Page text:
Analysts said that the overarching challenge for Obama will be to try to shape the international environment to the United States' advantage at a time when the country is deeply in debt, other powers are rising and it faces transnational threats such as terrorism, cyber-attacks and global warming.
"My read of Obama is that he, essentially, wants to turn away from the Middle East and focus on Asia," said Indyk, saying Obama was unlikely to make a fresh run at Israeli-Palestinian peace, nor to make great efforts to shape the outcome in Syria or to deeply engage Islamist governments in Egypt and Tunisia.
"I just don't see those things as high on his agenda versus building a relationship with China, promoting India's rise in Asia and seeking the opportunities that lie in that region of the world," he said.
Despite having referred to China as "both an adversary but also a potential partner," in his final debate with Romney, Obama's prime focus is likely to be to try to find ways to cooperate with, rather than confront, China.
"We will increasingly think of ourselves as a Pacific nation rather than an Atlantic nation," said Jon Alterman, who holds the Zbigniew Brzezinski Chair in Global Security and Geostrategy at the Center for Strategic and International Studies.
World reacts to Obama's re-election
British Prime Minister David Cameron said Wednesday, just after Obama was re-elected, that the United Kingdom and the United States should make finding a way to solve the Syrian crisis a priority.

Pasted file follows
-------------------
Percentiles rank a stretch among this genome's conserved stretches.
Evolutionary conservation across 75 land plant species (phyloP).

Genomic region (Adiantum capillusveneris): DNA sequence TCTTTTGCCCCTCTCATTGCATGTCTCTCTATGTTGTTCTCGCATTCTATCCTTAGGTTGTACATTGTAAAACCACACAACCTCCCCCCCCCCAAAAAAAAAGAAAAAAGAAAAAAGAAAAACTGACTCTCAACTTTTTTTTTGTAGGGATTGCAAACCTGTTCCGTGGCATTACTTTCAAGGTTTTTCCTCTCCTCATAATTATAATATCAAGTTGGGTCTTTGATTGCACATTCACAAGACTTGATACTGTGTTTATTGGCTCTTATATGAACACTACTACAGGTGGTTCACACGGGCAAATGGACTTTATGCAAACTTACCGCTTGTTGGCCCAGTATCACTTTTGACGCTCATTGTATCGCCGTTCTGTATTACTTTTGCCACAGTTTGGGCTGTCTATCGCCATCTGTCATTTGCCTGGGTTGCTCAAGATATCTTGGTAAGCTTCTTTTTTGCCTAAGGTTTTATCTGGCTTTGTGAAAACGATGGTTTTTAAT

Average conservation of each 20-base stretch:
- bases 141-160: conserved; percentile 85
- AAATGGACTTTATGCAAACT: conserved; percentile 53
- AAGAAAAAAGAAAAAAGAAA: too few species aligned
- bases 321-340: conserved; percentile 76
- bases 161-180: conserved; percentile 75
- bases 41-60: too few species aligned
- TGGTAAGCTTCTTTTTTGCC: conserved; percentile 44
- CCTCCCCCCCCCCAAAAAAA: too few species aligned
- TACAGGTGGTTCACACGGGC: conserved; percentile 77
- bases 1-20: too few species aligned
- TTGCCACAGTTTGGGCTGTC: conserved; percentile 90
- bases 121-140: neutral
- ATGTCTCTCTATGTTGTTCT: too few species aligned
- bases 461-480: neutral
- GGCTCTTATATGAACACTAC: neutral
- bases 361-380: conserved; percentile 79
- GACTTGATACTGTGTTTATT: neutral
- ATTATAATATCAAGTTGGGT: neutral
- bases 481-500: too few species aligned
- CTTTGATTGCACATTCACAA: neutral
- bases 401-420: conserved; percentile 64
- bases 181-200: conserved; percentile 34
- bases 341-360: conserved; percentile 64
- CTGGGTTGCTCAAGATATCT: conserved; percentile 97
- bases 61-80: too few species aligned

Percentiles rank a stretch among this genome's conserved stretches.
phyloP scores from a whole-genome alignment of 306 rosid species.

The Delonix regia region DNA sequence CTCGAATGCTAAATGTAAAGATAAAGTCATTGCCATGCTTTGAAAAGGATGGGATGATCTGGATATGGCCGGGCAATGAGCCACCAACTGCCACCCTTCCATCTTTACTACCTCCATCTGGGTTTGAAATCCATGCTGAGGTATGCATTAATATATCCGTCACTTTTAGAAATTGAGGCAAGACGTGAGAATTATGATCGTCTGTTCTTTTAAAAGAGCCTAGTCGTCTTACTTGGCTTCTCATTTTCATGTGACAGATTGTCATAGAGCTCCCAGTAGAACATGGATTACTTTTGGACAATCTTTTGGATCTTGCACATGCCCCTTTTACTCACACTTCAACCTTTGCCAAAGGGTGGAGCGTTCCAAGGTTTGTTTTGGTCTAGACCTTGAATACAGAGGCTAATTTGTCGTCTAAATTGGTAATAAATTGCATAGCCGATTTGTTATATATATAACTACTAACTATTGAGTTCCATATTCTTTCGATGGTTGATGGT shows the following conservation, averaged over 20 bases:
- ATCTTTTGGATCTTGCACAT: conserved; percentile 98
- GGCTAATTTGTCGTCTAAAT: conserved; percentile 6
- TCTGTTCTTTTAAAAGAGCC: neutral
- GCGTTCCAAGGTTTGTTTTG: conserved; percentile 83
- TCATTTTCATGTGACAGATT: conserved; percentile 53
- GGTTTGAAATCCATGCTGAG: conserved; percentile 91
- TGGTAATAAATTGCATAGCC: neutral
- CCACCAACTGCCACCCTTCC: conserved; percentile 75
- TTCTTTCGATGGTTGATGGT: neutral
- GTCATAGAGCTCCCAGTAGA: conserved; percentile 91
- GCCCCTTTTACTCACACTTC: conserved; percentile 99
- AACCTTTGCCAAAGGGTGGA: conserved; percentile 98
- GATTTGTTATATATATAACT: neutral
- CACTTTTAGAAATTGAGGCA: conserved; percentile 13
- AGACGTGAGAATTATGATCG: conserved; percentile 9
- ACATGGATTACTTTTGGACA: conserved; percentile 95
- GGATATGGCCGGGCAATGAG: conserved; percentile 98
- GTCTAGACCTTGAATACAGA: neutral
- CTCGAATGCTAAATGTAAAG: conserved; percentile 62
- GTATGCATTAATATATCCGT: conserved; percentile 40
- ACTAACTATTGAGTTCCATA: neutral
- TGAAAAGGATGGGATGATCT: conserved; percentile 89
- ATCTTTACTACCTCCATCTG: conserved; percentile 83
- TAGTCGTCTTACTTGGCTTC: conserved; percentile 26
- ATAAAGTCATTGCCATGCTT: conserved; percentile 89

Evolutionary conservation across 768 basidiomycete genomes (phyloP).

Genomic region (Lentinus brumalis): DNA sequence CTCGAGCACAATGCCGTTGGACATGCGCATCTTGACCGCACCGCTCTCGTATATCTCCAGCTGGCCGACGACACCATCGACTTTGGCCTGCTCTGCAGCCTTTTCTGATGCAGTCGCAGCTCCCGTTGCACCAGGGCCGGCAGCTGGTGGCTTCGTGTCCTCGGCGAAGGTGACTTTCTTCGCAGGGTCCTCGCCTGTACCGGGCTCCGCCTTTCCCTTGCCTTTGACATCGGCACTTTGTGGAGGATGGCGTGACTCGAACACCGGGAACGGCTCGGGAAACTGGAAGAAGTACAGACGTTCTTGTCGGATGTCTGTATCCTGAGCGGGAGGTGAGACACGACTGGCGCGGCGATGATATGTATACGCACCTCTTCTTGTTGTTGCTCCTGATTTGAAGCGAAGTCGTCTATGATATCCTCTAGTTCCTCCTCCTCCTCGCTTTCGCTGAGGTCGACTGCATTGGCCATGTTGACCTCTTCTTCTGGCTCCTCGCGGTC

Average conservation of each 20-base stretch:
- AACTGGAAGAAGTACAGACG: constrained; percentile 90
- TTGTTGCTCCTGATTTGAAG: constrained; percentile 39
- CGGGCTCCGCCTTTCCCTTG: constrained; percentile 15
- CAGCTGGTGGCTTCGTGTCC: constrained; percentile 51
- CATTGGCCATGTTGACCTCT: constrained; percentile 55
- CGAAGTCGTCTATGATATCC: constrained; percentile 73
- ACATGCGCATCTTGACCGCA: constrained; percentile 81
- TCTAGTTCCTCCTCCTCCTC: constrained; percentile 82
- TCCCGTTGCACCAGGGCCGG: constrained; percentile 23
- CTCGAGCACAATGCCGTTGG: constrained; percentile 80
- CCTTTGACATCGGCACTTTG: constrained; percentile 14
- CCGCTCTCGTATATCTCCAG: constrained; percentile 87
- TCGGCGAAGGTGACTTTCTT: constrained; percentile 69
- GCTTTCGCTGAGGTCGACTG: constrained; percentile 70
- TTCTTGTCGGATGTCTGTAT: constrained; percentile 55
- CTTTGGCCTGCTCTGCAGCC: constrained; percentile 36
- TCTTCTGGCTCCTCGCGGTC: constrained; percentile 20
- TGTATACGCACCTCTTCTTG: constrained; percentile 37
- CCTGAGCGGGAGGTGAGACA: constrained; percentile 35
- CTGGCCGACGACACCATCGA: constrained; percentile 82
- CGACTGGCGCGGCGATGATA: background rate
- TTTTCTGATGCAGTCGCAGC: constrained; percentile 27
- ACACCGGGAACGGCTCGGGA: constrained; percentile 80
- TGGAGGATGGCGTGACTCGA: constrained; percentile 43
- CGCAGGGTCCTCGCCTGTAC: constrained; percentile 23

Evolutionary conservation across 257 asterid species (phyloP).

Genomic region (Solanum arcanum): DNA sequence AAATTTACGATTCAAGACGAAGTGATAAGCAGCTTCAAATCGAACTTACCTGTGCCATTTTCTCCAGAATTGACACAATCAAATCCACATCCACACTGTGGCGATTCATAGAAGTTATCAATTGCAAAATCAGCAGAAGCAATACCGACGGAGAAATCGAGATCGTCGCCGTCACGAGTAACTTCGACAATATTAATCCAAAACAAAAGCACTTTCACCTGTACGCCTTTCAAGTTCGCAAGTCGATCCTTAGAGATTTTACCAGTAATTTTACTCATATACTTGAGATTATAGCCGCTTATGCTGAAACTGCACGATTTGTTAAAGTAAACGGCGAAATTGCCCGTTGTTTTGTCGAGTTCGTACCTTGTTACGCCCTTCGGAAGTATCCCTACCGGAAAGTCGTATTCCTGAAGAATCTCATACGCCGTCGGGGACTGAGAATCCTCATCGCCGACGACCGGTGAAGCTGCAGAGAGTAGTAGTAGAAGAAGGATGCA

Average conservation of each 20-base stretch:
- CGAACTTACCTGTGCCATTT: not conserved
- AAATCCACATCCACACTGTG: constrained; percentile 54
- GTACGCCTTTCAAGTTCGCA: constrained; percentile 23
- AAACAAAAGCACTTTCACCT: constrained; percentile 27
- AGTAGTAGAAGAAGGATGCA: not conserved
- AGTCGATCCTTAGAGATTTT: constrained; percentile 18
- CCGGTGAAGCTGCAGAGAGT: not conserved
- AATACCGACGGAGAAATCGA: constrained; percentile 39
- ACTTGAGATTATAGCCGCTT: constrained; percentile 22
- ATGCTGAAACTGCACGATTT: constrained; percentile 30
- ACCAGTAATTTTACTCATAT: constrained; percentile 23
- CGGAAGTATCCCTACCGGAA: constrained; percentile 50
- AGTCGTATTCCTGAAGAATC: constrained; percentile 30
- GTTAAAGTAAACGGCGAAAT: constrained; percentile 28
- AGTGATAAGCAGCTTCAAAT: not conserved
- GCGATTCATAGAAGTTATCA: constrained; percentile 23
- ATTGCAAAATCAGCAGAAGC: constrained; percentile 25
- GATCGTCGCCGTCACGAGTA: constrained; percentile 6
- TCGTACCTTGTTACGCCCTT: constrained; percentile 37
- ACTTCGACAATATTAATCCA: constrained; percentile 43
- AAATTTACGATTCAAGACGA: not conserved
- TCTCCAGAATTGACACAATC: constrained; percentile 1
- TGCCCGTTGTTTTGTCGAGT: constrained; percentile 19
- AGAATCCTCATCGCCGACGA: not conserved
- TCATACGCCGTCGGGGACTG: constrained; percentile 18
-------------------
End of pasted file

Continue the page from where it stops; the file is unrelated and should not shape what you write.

"Right here in Jordan I'm hearing appalling stories of what is happening inside Syria," Cameron told journalists at a camp for Syrian refugees in Jordan.
"...One of the first things I want to talk to Barack about is how we must do more to try and solve this crisis."
Cameron, who is on a diplomacy and trade visit to the Middle East, said he also looked forward to working with Obama to "kick start the world economy" and push for an EU-U.S. trade deal over the next four years.
Egypt's presidency said on Wednesday it hoped re-elected U.S. President Barack Obama would work for the interests of both the American and Egyptian people.
A few months into first term as president, Obama delivered a speech at Cairo University in June 2009 calling for a "new beginning" between the United States and the world's Muslims.
But many in the region feel let down, saying he did not do enough on issues such Palestinian aspirations for a state.
"We congratulate the American people on their choice and we hope the newly elected U.S. administration will work to achieve the interests of both the American and Egyptian people," presidential spokesman Yasser Ali told Reuters.
He said Mohamed Mursi, an Islamist who is Egypt's first freely elected president, would send a letter to Obama to congratulate him later on Wednesday.
The Arab League on Wednesday called on Obama to use his second term to ensure that peace is reached in the Middle East.
"The U.S. people will be benefit directly if security and peace are fulfilled in the Middle East," Nabil al-Arabi, the head of the 22-member bloc, said in a statement.
"History has proved that in the second term, the [U.S.] president becomes more capable of undertaking major missions and responsibilities at home and abroad."
In a 2009 speech in Cairo, Obama pledged to pursue a two-state solution to the Palestinian-Israeli conflict. However, Arabs say he has done little to keep the pledge.
German Chancellor Angela Merkel on Wednesday led a chorus of European praise for Barack Obama, with the United States' traditional allies looking to yet more openness and better trade ties from the president's second mandate.